What is the most unexpected tidbit you learned while researching your story?
The most interesting bit of information I gathered was just how big a role ravens, corvids and crows play in the inspiration of written works. Not just as subjects, but how often they feature in some way in the lives of the writers themselves. I knew before writing the story that Edgar Allen Poe had been inspired to write the poem The Raven by meeting the pet corvid of his friend Charles Dickens. However I didn't realise how important that particular bird, named Grip, was to Dickens' writing process. From all accounts Grip was a nasty, confounding creature who would regularly peck and scratch at visitors. Yet Dickens would never travel without him. Which inspired my idea of a dark muse who had both a hold over and effect upon the writer's creative process.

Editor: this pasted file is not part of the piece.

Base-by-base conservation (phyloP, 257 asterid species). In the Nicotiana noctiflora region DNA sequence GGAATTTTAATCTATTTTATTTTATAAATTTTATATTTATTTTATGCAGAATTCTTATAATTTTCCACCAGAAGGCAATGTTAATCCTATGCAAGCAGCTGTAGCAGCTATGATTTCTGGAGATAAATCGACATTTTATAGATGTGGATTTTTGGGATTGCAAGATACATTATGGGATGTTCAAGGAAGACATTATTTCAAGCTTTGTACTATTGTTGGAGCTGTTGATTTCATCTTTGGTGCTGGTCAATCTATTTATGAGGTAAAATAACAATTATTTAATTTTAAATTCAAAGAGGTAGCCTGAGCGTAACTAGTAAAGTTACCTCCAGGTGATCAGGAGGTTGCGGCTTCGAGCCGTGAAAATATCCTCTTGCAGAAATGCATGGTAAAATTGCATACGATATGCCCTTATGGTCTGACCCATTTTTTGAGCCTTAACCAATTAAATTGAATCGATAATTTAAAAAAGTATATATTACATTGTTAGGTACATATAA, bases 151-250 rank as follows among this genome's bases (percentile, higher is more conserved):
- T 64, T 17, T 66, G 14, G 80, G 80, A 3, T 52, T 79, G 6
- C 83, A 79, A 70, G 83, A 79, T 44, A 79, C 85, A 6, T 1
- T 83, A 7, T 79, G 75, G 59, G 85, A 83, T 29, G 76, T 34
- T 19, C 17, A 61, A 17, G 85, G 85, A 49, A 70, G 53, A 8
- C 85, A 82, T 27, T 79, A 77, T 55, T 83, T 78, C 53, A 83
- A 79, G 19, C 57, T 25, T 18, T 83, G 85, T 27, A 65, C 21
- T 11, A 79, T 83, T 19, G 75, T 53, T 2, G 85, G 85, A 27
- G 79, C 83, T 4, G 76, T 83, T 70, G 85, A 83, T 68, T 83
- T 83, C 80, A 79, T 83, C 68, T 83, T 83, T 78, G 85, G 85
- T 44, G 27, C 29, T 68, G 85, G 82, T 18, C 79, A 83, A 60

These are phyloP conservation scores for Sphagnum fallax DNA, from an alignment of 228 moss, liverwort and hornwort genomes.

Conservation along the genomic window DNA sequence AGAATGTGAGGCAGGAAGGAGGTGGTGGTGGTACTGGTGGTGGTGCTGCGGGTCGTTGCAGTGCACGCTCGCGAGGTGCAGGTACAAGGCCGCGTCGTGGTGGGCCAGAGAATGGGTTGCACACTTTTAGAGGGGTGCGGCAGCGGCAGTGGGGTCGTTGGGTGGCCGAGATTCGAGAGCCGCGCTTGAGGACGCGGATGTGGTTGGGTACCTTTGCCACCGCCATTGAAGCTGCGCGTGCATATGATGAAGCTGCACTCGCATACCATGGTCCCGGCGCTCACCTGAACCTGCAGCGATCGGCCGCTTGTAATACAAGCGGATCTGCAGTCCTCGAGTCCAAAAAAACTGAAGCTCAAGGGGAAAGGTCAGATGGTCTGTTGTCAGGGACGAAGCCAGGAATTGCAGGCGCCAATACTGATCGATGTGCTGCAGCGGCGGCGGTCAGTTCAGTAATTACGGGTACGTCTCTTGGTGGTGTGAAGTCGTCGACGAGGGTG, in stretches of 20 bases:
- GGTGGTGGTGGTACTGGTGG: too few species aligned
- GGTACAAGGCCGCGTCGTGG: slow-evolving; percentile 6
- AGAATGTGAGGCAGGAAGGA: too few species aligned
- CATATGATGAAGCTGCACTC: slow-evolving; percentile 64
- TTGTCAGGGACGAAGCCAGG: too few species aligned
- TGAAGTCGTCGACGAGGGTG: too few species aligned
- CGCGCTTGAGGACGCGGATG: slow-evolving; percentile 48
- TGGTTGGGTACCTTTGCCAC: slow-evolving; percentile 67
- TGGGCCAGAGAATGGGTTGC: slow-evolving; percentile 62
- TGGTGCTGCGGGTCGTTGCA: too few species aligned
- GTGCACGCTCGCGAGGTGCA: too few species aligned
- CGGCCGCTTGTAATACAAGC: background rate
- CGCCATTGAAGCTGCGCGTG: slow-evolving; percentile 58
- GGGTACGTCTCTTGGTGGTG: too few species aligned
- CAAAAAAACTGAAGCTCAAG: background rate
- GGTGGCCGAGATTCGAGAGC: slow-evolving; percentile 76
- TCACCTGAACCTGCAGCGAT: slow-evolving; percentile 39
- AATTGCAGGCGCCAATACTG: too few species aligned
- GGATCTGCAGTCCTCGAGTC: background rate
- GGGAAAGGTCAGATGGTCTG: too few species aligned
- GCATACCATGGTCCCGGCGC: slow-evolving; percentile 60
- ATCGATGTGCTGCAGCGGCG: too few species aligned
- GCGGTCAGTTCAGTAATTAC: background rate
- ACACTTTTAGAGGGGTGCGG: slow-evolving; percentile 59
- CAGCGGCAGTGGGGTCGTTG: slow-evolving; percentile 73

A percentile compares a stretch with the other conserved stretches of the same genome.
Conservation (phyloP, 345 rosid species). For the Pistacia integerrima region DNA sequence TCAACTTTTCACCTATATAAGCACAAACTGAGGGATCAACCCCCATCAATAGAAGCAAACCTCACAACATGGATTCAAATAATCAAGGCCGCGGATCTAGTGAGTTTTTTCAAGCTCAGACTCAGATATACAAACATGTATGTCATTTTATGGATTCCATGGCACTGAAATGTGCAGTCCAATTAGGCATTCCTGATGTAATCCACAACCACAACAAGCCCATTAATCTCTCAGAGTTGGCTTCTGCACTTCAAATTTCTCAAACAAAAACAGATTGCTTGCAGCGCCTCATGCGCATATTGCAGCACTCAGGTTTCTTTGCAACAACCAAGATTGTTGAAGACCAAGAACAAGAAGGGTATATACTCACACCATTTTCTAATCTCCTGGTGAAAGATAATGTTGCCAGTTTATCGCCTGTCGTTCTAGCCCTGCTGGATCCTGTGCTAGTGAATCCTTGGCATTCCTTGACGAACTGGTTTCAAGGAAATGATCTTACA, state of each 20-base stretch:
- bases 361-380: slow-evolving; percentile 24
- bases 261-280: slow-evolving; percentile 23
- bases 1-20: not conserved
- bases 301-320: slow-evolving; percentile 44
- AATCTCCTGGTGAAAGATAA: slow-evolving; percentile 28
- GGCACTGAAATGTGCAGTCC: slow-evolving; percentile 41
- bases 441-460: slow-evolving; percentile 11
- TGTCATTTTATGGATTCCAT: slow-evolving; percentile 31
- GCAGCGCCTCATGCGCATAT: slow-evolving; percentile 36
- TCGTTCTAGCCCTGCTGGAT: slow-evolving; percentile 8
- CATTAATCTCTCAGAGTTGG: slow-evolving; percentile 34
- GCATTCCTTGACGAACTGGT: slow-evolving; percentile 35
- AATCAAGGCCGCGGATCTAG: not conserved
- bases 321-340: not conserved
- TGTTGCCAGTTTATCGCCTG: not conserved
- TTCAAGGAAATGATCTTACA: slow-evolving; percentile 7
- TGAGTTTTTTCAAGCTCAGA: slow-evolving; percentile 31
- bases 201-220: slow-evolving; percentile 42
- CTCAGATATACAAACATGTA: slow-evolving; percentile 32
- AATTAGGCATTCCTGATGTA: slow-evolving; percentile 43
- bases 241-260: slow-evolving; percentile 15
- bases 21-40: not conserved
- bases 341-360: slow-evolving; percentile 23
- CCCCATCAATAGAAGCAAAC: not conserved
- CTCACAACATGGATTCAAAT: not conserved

What was your favourite thing about writing a story for Clamour and Mischief?
I loved the process of thinking about what story would suit the subject matter of Clamour and Mischief, it is great to write within certain limitations because that is, I believe, what often really helps imagination and craft to improve. It's like being given a puzzle but I get to decide how I want to solve it. I also love the ability to write about things I am passionate about - animals and writing would be the top two - so this anthology gave me a chance to create a story about both.
Which is your favourite corvid and and why?
It has to be ravens I think – although I also love crows – the centuries of mythology around both of them are fascinating and their ability to be both part of and somehow apart from the world is something I would love to emulate.
Read all the Q&As with our Clamour and Mischief contributors.